Canadian investors should rebalance their investment portfolios, allocating more of their funds to high-growth emerging markets, according to Peter Marber, manager of global emerging markets fixed income at HSBC Global Asset Management (U.S.).

At HSBC’s Emerging Markets and Brazil Conference in Toronto on Wednesday, Marber said few investors have effectively positioned their portfolios for the shift that’s occurring in international growth patterns.

“Structurally, the centre of the world economy is shifting. There’s much better growth and demographic prospects in these emerging market countries,” Marber said. “That’s why we think it’s an interesting time to reconsider your long-held investment beliefs.”

Although developed markets have traditionally been viewed as a relatively safe and reliable source of growth for investors, this won’t necessarily be the case in the years ahead. Marber pointed out that developed countries’ populations are aging, and their labour forces are set to start declining.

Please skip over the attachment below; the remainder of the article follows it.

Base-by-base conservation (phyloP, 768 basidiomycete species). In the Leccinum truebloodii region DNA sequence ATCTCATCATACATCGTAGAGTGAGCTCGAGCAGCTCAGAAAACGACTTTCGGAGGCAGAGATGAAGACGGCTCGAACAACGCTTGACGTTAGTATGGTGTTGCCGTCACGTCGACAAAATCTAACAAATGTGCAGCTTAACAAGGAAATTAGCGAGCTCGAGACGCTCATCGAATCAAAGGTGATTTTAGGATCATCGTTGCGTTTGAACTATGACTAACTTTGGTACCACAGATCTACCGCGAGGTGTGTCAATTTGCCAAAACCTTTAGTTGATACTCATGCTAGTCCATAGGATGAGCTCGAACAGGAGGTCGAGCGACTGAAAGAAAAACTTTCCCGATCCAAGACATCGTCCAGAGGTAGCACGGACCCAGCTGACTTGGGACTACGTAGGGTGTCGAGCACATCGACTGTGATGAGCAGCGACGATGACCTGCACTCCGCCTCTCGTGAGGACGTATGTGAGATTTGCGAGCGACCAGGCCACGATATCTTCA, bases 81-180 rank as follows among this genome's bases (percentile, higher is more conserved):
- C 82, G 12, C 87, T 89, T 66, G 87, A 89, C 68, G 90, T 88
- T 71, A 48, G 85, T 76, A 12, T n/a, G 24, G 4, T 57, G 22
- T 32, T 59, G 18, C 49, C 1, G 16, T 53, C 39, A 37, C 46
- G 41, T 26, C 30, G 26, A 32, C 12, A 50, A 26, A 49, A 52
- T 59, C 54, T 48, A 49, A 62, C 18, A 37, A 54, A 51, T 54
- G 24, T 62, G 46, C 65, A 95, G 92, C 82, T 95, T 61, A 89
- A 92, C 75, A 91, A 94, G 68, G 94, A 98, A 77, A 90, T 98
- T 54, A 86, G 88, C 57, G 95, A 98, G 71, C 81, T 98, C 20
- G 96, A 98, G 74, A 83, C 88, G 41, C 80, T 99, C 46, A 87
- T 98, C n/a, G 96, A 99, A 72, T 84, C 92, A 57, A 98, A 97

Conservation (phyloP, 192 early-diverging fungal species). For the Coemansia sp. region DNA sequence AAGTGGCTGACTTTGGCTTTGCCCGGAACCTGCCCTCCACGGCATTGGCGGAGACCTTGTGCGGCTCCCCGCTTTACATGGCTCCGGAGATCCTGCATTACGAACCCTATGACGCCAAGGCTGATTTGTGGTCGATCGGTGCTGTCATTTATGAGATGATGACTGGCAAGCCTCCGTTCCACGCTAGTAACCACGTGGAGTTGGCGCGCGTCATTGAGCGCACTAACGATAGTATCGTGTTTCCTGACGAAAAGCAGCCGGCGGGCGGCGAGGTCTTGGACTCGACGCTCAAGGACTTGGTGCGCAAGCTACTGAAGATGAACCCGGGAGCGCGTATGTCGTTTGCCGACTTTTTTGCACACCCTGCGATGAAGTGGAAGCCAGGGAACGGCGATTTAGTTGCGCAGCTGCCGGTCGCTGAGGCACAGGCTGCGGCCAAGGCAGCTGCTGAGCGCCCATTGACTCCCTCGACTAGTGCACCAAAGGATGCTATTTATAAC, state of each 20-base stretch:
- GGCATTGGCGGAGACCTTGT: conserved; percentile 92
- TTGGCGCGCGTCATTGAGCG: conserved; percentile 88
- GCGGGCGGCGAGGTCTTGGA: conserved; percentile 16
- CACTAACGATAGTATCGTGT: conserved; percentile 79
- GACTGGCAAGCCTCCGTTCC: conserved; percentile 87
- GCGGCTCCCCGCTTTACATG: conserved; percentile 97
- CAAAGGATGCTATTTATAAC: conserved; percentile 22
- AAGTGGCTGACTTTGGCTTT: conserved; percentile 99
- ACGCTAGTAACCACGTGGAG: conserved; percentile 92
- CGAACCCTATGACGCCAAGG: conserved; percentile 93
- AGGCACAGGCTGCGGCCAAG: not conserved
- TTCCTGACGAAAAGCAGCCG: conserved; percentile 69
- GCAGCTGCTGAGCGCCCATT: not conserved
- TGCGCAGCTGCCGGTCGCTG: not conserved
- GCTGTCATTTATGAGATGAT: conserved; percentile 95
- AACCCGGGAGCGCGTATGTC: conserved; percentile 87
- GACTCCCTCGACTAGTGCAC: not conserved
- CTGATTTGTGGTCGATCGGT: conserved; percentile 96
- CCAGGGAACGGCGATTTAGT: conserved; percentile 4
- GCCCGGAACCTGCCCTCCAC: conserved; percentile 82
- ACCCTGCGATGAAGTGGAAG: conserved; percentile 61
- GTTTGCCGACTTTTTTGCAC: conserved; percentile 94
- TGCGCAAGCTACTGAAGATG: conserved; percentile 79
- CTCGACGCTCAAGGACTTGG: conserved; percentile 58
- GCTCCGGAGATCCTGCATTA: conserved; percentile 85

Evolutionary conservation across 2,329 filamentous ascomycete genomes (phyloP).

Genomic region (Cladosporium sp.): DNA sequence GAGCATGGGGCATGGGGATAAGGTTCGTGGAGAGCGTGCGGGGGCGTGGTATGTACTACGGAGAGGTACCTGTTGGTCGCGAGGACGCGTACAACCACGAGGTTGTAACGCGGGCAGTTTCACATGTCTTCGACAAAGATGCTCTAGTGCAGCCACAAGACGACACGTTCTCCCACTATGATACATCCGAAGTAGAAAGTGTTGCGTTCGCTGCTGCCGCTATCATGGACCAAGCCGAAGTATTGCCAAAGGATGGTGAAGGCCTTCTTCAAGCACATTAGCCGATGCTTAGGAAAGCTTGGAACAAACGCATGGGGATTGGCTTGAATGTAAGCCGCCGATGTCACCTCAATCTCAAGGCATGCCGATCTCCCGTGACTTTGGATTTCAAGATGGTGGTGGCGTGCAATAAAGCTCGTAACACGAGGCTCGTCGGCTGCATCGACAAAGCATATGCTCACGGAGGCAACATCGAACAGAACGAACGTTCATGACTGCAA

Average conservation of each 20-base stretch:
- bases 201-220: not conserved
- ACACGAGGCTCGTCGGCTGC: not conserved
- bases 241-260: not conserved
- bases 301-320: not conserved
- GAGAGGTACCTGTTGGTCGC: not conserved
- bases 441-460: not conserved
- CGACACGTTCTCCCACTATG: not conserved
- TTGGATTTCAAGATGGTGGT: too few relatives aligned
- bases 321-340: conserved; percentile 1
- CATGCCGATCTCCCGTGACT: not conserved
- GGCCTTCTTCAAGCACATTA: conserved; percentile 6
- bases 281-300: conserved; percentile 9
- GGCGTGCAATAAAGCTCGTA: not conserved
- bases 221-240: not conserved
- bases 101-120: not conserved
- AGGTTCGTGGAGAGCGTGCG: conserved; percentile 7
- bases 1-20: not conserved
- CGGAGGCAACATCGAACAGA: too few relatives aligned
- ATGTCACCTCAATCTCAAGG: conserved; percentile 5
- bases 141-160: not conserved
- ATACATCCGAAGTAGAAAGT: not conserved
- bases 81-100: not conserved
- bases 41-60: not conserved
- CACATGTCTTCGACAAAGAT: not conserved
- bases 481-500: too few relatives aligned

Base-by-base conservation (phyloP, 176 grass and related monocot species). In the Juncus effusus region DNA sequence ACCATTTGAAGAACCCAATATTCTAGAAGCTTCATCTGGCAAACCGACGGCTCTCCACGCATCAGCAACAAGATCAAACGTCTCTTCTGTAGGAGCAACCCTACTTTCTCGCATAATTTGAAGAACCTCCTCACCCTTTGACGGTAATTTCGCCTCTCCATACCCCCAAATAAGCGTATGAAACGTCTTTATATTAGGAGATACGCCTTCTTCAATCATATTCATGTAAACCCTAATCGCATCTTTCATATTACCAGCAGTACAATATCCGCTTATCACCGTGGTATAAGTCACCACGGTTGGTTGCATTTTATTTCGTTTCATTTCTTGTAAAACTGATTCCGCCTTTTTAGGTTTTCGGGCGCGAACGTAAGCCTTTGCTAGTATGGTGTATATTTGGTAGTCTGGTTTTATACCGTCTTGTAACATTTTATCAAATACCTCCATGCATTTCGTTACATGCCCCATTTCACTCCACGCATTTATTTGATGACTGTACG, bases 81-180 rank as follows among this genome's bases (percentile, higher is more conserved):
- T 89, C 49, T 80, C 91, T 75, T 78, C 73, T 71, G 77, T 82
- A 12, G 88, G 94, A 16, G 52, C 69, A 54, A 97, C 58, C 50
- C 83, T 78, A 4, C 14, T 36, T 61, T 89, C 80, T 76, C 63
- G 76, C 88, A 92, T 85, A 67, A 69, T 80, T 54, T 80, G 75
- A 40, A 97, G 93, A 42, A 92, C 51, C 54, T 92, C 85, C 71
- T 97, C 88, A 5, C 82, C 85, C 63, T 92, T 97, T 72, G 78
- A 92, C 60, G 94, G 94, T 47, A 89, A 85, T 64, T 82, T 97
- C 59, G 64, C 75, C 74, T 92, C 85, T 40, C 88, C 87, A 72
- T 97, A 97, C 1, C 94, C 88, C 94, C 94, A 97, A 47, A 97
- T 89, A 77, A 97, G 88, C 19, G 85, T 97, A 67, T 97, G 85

In contrast, the prospects for emerging markets are bright.

“Emerging markets are 85% of the world’s population, they have 77% of the world’s land, they have 70% of the world’s hard currency reserves,” Marber said. “They have very young, dynamic populations that are growing.”

Marber encouraged investors to consider these factors in their investment decisions, focusing on the future rather than falling back on old investing habits.

He noted that emerging market have already begun to outperform developed markets in terms of investment returns. During the last decade, for instance, investors in emerging market debt earned more than double the returns of U.S. debt. Emerging market equities returned 184% over the decade, while U.S. equities posted negative returns.

Emerging markets were also affected by the credit crisis to a much less severe extent than developed countries, Marber pointed out.

“If you had big allocations to emerging market bonds and emerging market equities,” he said, “your portfolios wouldn’t have lost as much value, and they actually would have probably recovered the value that they lost, relatively quickly.”

Concluded Marber: “There’s an enormous amount of opportunity there.”